A friend of mine was preaching at an All Souls’ Day service, about life after death, and afterwards asked his churchwarden what he thought would happen to him after he died. He said, “I suppose I’ll go to everlasting bliss, vicar, but I wish you wouldn’t talk about such unpleasant subjects!”
For Christians, death is not an unpleasant subject – something unmentionable, to be talked about in hushed tones. Death is something about which we have a lot to say – and we need to say it to a society where death is so often unmentionable, the last taboo. The future of each one of us is uncertain, but the one sure thing is that we shall all die.
Some people go to extraordinary lengths to deny this truth. The desperate attempts to disguise the physical effect of aging. One reads of people spending hours every day in an oxygen tank, making plans to deep freeze their bodies so that they perhaps will be resuscitated in years to come. Anything to deny the last enemy.
In our “Brave New World,” where scientific discoveries give us more and more the illusion that we are in control of our lives and our destinies, death stands almost as if in mockery of our best laid hopes and plans.
Today we celebrate All Souls Day: we celebrate? How can we celebrate, when shortly we shall be remembering by name before God our loved ones who have died?
“Behold I tell you a mystery! We will not all die, but we will all be changed in a moment, in a twinkling of an eye, at the last trumpet. For the trumpet will sound, and the dead will be raised incorruptible.” I can’t read these words without hearing Handel’s Messiah .
Today we celebrate what lies at the very heart of our faith as Christians. Jesus truly died, and yet was raised to life by God. And all who have faith in Jesus, although we, too, will die, will also be raised to life by God. St. Paul in that great Chapter 15 of the First Letter to the Corinthians goes on to proclaim in ringing tones that “Death has been swallowed up in victory. Where O death is your victory? Where O death is your sting. The sting of death is sin, and the power of sin is the law. But thanks be to God who gives us the victory through our Lord Jesus Christ.”
It seems to me that everything in life points to this. Just as winter leads to spring, so death and resurrection seem to penetrate the very fabric of life itself.
I recently read again that lovely children’s book, which has just been made into a film, Frances Hudgson Burnett’s The Secret Garden . I love the part where, as spring comes, the garden bursts into new life, so the young Colin gets off his sick bed and regains the use of his legs. Something fills him with new life. We read: “At that moment something rushed all through him – a sort of rapturous belief and realization, and it had been so strong that he could not help calling out, ‘I shall live forever. I know I shall live forever.”
But if you have known what it is to be bereaved, however deep your faith and your belief in the resurrection of the dead, you still miss that beloved person. When I was a parish priest, many people asked me whether they could still have a relationship with the person who had died. Many at first, want to carry on communicating with them and have gone the route of mediums and spiritualists. I do not believe that this is right. The New Testament speaks not of communicating but of communion or koinonia . Communion speaks of that special relationship and union and fellowship between those who are bound together because of their common union in Christ. The communion of saints links us with those who have gone before, and because this union is in Christ, it cannot be broken, even by death.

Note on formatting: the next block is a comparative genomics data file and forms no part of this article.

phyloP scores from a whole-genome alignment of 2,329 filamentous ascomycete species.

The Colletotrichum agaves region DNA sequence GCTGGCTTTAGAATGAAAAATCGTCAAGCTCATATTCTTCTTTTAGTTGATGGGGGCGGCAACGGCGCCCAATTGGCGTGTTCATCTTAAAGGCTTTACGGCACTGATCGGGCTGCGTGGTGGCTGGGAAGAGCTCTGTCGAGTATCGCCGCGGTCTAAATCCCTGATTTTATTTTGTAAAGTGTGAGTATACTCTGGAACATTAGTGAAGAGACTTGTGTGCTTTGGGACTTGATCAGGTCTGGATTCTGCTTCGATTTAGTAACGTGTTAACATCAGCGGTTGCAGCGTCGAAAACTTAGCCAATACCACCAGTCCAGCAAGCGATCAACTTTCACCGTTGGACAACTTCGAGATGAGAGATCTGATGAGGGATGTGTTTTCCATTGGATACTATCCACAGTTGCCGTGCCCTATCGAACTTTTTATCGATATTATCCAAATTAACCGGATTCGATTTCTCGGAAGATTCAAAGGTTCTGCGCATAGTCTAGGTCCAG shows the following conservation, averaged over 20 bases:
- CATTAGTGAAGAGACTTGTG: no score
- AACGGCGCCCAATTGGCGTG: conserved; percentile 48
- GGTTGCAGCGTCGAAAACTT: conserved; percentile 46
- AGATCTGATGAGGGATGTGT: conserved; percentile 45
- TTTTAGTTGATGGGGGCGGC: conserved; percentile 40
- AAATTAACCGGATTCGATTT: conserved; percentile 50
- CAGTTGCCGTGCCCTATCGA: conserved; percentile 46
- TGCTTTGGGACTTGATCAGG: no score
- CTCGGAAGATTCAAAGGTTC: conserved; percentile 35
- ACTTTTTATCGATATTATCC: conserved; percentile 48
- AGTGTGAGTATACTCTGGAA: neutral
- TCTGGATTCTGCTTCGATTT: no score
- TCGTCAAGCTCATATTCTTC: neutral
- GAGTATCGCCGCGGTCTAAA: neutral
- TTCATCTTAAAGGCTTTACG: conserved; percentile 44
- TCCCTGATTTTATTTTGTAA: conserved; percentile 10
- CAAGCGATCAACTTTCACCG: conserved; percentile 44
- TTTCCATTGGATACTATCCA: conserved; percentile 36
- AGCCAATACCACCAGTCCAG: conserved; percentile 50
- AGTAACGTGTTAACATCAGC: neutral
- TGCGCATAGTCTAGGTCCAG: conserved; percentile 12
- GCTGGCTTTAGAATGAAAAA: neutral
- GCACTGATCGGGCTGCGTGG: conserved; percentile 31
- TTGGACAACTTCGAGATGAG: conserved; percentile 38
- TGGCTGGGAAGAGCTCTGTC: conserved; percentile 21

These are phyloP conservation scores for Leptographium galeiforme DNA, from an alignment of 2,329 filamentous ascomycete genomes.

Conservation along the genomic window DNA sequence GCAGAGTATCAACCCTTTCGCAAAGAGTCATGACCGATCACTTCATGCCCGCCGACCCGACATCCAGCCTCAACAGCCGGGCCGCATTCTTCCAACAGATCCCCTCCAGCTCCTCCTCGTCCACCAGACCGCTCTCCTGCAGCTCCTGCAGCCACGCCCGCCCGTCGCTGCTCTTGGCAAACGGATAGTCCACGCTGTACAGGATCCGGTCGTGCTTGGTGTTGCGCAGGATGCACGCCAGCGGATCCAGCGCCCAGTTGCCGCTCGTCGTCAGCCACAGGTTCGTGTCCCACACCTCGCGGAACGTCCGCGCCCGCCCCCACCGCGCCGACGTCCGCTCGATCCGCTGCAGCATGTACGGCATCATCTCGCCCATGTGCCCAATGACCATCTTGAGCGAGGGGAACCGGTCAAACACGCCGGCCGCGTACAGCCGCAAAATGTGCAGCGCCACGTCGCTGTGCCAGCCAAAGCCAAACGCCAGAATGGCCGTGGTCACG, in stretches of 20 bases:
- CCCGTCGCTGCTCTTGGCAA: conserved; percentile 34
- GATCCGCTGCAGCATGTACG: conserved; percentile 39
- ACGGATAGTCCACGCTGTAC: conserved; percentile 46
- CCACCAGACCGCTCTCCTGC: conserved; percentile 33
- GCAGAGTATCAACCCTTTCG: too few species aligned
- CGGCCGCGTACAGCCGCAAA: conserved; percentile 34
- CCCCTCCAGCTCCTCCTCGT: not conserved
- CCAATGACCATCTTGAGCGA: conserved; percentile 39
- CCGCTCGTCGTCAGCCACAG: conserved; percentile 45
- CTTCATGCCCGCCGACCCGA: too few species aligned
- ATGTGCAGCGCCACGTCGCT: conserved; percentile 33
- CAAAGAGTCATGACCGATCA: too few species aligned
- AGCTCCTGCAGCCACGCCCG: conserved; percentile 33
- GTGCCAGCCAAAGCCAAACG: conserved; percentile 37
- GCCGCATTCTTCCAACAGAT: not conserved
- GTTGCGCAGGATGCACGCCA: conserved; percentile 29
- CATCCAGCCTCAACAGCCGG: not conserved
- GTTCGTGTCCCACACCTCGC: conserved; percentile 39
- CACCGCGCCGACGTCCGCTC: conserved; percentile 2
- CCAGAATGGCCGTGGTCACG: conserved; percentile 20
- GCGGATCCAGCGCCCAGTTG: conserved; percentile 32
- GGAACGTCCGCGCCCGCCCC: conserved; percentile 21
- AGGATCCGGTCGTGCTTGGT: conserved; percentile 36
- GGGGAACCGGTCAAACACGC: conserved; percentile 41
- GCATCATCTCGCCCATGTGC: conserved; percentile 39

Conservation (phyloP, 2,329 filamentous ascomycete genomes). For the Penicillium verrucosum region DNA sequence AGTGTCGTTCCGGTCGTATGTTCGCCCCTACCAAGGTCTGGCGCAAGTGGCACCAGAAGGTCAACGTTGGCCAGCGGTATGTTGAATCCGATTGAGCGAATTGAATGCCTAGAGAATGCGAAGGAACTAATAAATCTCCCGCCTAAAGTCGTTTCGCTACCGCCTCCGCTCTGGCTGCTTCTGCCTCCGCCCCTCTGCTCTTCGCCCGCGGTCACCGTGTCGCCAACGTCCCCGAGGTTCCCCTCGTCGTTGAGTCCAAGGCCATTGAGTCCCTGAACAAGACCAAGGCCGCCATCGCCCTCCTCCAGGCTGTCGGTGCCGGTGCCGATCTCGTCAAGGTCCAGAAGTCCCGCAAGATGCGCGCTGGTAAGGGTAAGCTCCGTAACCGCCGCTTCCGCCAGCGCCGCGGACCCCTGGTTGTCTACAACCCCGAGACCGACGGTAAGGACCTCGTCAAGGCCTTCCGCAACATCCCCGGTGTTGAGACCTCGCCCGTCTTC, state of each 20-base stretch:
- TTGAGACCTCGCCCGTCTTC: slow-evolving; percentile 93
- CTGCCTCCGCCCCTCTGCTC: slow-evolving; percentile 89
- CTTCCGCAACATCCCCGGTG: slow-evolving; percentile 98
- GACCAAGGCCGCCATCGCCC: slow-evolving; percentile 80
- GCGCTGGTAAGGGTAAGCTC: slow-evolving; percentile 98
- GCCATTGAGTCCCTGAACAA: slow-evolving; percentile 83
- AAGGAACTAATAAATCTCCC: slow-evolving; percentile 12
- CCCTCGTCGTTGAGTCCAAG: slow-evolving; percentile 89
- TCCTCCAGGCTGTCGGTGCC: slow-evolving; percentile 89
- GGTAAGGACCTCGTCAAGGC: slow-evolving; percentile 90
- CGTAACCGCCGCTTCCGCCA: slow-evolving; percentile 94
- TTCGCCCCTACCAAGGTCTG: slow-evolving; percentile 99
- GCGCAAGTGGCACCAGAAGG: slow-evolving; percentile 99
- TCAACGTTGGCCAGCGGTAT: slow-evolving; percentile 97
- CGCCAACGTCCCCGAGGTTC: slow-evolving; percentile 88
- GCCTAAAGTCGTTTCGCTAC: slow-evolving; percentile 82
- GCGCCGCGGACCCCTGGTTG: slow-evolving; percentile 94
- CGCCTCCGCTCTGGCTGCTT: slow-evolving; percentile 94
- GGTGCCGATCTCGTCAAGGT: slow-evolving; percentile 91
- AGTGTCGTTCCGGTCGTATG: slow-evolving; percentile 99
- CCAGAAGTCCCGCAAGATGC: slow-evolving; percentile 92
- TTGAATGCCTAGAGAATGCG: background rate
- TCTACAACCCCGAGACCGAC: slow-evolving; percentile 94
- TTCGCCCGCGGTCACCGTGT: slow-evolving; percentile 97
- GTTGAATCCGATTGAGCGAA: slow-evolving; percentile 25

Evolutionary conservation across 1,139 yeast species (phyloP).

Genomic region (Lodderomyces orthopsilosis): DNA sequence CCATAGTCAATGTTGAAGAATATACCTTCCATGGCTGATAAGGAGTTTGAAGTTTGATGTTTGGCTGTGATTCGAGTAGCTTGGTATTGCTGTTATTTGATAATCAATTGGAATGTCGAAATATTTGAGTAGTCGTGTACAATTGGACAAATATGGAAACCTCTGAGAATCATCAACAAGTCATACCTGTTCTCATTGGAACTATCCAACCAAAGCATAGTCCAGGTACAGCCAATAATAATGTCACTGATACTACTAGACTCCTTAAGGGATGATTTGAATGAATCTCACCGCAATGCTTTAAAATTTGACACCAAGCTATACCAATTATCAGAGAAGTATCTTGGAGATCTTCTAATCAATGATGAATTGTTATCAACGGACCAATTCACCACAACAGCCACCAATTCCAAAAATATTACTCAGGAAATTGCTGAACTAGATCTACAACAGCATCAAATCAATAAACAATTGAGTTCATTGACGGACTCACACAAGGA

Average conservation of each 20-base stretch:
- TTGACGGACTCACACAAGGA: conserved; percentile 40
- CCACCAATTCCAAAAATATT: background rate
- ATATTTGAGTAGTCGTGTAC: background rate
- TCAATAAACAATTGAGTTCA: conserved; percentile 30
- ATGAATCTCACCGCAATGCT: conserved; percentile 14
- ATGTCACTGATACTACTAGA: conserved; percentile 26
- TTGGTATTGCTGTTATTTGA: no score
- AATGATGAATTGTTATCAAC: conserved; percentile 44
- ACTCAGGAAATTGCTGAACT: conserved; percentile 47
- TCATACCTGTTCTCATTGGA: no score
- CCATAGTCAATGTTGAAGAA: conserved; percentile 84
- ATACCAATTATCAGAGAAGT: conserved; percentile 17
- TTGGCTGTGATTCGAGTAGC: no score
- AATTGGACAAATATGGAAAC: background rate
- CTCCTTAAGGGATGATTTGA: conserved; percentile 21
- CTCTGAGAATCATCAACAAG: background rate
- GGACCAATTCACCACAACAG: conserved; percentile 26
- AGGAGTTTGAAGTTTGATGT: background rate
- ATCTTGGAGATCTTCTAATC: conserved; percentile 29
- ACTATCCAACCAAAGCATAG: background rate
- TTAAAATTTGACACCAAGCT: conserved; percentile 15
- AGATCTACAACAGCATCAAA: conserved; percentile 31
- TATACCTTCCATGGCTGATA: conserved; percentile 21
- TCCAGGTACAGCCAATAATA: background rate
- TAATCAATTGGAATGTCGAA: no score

Kononia is about our communion with those whom we love but see no longer, but communion at the deepest level, beyond language, closer, more intimate, spirit with spirit.
There is a remarkable passage in T.S. Eliot’s Four Quartets which describes this extraordinary communion with the dead. It may be something you understand personally:
“And what the dead had no speech for, when living, they can tell you, being dead. The communication of the dead is tongued with fire, beyond the language of the living.”
St. Augustine knew what the communion was about. When he lost his beloved mother, Monica, he writes in his Confessions , “God forbid that in a higher state of existence she should cease to think of e, she who loved me more than words can tell.”
These beautiful lines from Augustine, for me, express what we are doing when we pray for the dead. We are not making petitions to try to get someone out of purgatory, or into heaven. We are carrying on the true work of intercession, which is quite different. In Michael Ramsey’s book The Christian Priest Today he says that true prayer, true intercession, is not really to do with making petitions, or indeed with uttering words at all. It is, rather, simply being with God with others on our hearts: being with God and holding those we love before him – and how can we stop loving someone, stop holding them in our hearts before God, simply because they have passed from this life.
Death cannot kill the love that binds us together in a bond which transcends time and space.
For it is ultimately the unbreakable bond of love which lifts us above both time and space, into the very life of God himself.
And in our Eucharist this evening, as we celebrate again the death and resurrection of Jesus Christ, the present is once more shot through with the timeless, and we are brought through love, into the very presence of God and into the presence of those we love, the communion of saints and the whole company of heaven.
Thanks be to God who gives us the victory through our Lord Jesus Christ.
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